New Strain of Norovirus
In 2012, a new strain of norovirus was detected in Australia. It is called GII.4 Sydney. People in the United States and other countries also have been infected with the new strain. It is currently the leading cause of norovirus outbreaks in the United States. However, we do not yet know if the new strain will cause more norovorus illness than in other years. It is still too early in the season to tell.
CDC will keep watching this new strain closely and provide more information when it is available.
Noroviruses are a group of related viruses. Infection with these viruses affects the stomach and intestines and causes an illness called gastroenteritis (GAS-tro-en-ter-I-tis; inflammation of the stomach and intestines).
Anyone Can Get Norovirus
Anyone can be infected with noroviruses and get sick. Also, you can get norovirus illness more than once during your life. The illness often begins suddenly. You may feel very sick, with stomach cramping, throwing up, or diarrhea.
Noroviruses are the most common cause of gastroenteritis in the United States. CDC estimates that each year more than 20 million cases of acute gastroenteritis are caused by noroviruses. That means about 1 in every 15 Americans will get norovirus illness each year. Norovirus is also estimated to cause over 70,000 hospitalizations and 800 deaths each year in the United States.
Many Names, Same Symptoms
You may hear norovirus illness called “food poisoning” or “stomach flu.” It is true that food poisoning can be caused by noroviruses. But, other germs and chemicals can also cause food poisoning. Norovirus illness is not related to the flu (influenza), which is a respiratory illness caused by influenza virus.
Symptoms of norovirus infection usually include diarrhea, throwing up, nausea, and stomach cramping.
Other, less common symptoms may include low-grade fever, chills, headache, muscle aches, and general sense of fatigue.
Norovirus illness is usually not serious. Most people get better in 1 to 2 days. But, norovirus illness can be serious in young children, the elderly, and people with other health conditions; it can lead to severe dehydration, hospitalization and even death.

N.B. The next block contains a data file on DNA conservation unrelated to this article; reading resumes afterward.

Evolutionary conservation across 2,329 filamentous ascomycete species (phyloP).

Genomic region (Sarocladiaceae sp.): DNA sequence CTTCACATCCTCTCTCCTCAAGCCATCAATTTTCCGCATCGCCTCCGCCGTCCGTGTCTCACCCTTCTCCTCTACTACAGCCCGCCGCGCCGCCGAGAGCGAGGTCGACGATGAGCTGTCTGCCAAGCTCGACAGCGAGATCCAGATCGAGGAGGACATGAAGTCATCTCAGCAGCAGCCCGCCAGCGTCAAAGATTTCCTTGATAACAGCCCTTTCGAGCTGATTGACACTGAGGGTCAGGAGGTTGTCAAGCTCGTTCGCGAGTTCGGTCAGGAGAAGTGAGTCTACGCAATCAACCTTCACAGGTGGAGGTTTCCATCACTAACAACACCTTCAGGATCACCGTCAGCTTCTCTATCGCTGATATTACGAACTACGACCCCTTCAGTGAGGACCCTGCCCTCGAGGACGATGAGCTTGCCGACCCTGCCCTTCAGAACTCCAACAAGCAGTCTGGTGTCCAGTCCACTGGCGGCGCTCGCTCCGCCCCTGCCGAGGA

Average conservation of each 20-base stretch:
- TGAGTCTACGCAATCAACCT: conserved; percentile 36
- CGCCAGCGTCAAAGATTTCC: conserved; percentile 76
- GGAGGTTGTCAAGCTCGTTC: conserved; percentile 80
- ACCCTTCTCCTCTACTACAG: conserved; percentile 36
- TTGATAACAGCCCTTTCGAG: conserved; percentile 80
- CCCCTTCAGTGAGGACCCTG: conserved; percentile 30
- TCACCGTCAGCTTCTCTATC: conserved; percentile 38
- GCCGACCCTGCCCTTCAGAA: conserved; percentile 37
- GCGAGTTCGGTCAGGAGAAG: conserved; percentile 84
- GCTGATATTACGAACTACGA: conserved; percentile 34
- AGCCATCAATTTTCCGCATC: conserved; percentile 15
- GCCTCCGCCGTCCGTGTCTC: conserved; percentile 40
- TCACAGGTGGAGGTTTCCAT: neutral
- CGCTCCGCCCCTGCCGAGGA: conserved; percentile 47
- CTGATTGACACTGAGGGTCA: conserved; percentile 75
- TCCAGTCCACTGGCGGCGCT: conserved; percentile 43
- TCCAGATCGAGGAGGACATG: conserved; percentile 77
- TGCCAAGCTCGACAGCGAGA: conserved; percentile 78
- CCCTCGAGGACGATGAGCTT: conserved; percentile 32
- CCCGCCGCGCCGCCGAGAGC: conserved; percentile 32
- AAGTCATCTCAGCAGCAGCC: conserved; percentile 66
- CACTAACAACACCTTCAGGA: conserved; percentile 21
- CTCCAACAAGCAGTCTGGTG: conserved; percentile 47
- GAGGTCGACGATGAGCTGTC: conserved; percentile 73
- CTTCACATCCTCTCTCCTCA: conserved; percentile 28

You may get dehydrated if you are not able to drink enough liquids to replace the fluids lost from throwing up or having diarrhea many times a day. Symptoms of dehydration include a decrease in urination, a dry mouth and throat, and feeling dizzy when standing up. Children who are dehydrated may also cry with few or no tears and be unusually sleepy or fussy.
The best way to prevent dehydration is to drink plenty of liquids. Oral rehydration fluids are the most helpful for severe dehydration. But other drinks without caffeine or alcohol can help with mild dehydration. However, these drinks may not replace important nutrients and minerals that are lost due to vomiting and diarrhea.
If you think you or someone you are caring for is severely dehydrated, contact your doctor. For more information on norovirus and dehydration, see norovirus treatment.
Norovirus Spreads Quickly
Norovirus and Food
Norovirus is a leading cause of disease from contaminated foods in the United States. Foods that are most commonly involved in foodborne norovirus outbreaks include leafy greens (such as lettuce), fresh fruits, and shellfish (such as oysters). However, any food item that is served raw or handled after being cooked can become contaminated with noroviruses.